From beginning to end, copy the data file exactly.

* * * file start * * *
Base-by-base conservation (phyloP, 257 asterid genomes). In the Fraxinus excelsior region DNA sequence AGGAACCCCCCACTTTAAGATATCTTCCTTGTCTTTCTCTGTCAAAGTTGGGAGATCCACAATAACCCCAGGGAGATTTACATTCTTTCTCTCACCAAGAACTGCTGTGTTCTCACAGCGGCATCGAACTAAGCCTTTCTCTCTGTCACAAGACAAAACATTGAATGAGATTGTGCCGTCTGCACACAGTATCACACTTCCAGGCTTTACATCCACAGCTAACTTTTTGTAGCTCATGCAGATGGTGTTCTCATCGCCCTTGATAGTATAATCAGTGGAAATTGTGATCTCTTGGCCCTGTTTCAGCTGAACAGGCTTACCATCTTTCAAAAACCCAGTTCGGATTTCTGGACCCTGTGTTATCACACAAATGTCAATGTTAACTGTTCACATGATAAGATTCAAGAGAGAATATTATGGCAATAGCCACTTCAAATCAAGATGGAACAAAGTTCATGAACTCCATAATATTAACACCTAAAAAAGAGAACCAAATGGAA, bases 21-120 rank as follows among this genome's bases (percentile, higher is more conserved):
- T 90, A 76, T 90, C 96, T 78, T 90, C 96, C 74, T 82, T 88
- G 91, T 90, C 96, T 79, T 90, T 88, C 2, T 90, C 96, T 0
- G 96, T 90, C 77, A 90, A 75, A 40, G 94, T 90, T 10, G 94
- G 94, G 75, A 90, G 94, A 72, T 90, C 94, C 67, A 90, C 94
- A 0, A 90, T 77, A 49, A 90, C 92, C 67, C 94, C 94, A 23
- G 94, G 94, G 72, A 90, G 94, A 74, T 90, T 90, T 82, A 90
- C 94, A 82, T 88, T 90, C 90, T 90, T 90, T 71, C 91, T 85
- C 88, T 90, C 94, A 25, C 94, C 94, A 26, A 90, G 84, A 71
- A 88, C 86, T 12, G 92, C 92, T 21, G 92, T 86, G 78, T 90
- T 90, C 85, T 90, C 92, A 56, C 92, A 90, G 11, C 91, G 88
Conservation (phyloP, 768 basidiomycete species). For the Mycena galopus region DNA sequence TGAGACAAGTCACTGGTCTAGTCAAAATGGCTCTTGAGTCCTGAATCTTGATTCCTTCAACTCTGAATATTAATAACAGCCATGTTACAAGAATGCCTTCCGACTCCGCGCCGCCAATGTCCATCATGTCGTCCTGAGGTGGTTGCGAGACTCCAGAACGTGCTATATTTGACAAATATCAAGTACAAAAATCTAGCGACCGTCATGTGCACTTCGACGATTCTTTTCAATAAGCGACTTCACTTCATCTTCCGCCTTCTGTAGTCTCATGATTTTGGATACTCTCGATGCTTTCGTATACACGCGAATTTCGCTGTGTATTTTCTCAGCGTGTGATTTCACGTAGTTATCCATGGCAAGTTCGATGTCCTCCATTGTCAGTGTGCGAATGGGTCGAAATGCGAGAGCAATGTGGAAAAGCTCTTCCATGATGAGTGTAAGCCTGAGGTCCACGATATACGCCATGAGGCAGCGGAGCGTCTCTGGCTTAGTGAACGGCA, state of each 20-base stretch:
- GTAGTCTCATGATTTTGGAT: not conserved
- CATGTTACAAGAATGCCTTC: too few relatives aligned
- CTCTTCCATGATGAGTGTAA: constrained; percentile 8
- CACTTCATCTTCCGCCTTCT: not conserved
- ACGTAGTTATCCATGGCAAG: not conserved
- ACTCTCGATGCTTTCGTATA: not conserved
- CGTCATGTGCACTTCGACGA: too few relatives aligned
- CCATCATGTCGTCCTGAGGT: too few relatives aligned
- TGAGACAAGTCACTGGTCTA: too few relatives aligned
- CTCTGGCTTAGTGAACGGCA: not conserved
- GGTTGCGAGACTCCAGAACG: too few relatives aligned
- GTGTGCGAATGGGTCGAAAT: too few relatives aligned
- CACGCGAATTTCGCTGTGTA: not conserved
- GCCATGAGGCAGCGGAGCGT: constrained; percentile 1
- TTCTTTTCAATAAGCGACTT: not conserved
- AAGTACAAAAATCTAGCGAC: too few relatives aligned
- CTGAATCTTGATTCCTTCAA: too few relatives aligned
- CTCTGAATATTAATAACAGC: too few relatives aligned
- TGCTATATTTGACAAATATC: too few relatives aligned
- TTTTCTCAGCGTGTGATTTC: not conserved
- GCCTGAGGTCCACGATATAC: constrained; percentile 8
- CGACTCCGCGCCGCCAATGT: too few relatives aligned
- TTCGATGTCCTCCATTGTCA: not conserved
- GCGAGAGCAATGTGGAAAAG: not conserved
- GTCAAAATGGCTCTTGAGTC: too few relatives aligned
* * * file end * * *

Base-by-base conservation (phyloP, 257 asterid genomes). In the Fraxinus excelsior region DNA sequence AGGAACCCCCCACTTTAAGATATCTTCCTTGTCTTTCTCTGTCAAAGTTGGGAGATCCACAATAACCCCAGGGAGATTTACATTCTTTCTCTCACCAAGAACTGCTGTGTTCTCACAGCGGCATCGAACTAAGCCTTTCTCTCTGTCACAAGACAAAACATTGAATGAGATTGTGCCGTCTGCACACAGTATCACACTTCCAGGCTTTACATCCACAGCTAACTTTTTGTAGCTCATGCAGATGGTGTTCTCATCGCCCTTGATAGTATAATCAGTGGAAATTGTGATCTCTTGGCCCTGTTTCAGCTGAACAGGCTTACCATCTTTCAAAAACCCAGTTCGGATTTCTGGACCCTGTGTTATCACACAAATGTCAATGTTAACTGTTCACATGATAAGATTCAAGAGAGAATATTATGGCAATAGCCACTTCAAATCAAGATGGAACAAAGTTCATGAACTCCATAATATTAACACCTAAAAAAGAGAACCAAATGGAA, bases 21-120 rank as follows among this genome's bases (percentile, higher is more conserved):
- T 90, A 76, T 90, C 96, T 78, T 90, C 96, C 74, T 82, T 88
- G 91, T 90, C 96, T 79, T 90, T 88, C 2, T 90, C 96, T 0
- G 96, T 90, C 77, A 90, A 75, A 40, G 94, T 90, T 10, G 94
- G 94, G 75, A 90, G 94, A 72, T 90, C 94, C 67, A 90, C 94
- A 0, A 90, T 77, A 49, A 90, C 92, C 67, C 94, C 94, A 23
- G 94, G 94, G 72, A 90, G 94, A 74, T 90, T 90, T 82, A 90
- C 94, A 82, T 88, T 90, C 90, T 90, T 90, T 71, C 91, T 85
- C 88, T 90, C 94, A 25, C 94, C 94, A 26, A 90, G 84, A 71
- A 88, C 86, T 12, G 92, C 92, T 21, G 92, T 86, G 78, T 90
- T 90, C 85, T 90, C 92, A 56, C 92, A 90, G 11, C 91, G 88
Conservation (phyloP, 768 basidiomycete species). For the Mycena galopus region DNA sequence TGAGACAAGTCACTGGTCTAGTCAAAATGGCTCTTGAGTCCTGAATCTTGATTCCTTCAACTCTGAATATTAATAACAGCCATGTTACAAGAATGCCTTCCGACTCCGCGCCGCCAATGTCCATCATGTCGTCCTGAGGTGGTTGCGAGACTCCAGAACGTGCTATATTTGACAAATATCAAGTACAAAAATCTAGCGACCGTCATGTGCACTTCGACGATTCTTTTCAATAAGCGACTTCACTTCATCTTCCGCCTTCTGTAGTCTCATGATTTTGGATACTCTCGATGCTTTCGTATACACGCGAATTTCGCTGTGTATTTTCTCAGCGTGTGATTTCACGTAGTTATCCATGGCAAGTTCGATGTCCTCCATTGTCAGTGTGCGAATGGGTCGAAATGCGAGAGCAATGTGGAAAAGCTCTTCCATGATGAGTGTAAGCCTGAGGTCCACGATATACGCCATGAGGCAGCGGAGCGTCTCTGGCTTAGTGAACGGCA, state of each 20-base stretch:
- GTAGTCTCATGATTTTGGAT: not conserved
- CATGTTACAAGAATGCCTTC: too few relatives aligned
- CTCTTCCATGATGAGTGTAA: constrained; percentile 8
- CACTTCATCTTCCGCCTTCT: not conserved
- ACGTAGTTATCCATGGCAAG: not conserved
- ACTCTCGATGCTTTCGTATA: not conserved
- CGTCATGTGCACTTCGACGA: too few relatives aligned
- CCATCATGTCGTCCTGAGGT: too few relatives aligned
- TGAGACAAGTCACTGGTCTA: too few relatives aligned
- CTCTGGCTTAGTGAACGGCA: not conserved
- GGTTGCGAGACTCCAGAACG: too few relatives aligned
- GTGTGCGAATGGGTCGAAAT: too few relatives aligned
- CACGCGAATTTCGCTGTGTA: not conserved
- GCCATGAGGCAGCGGAGCGT: constrained; percentile 1
- TTCTTTTCAATAAGCGACTT: not conserved
- AAGTACAAAAATCTAGCGAC: too few relatives aligned
- CTGAATCTTGATTCCTTCAA: too few relatives aligned
- CTCTGAATATTAATAACAGC: too few relatives aligned
- TGCTATATTTGACAAATATC: too few relatives aligned
- TTTTCTCAGCGTGTGATTTC: not conserved
- GCCTGAGGTCCACGATATAC: constrained; percentile 8
- CGACTCCGCGCCGCCAATGT: too few relatives aligned
- TTCGATGTCCTCCATTGTCA: not conserved
- GCGAGAGCAATGTGGAAAAG: not conserved
- GTCAAAATGGCTCTTGAGTC: too few relatives aligned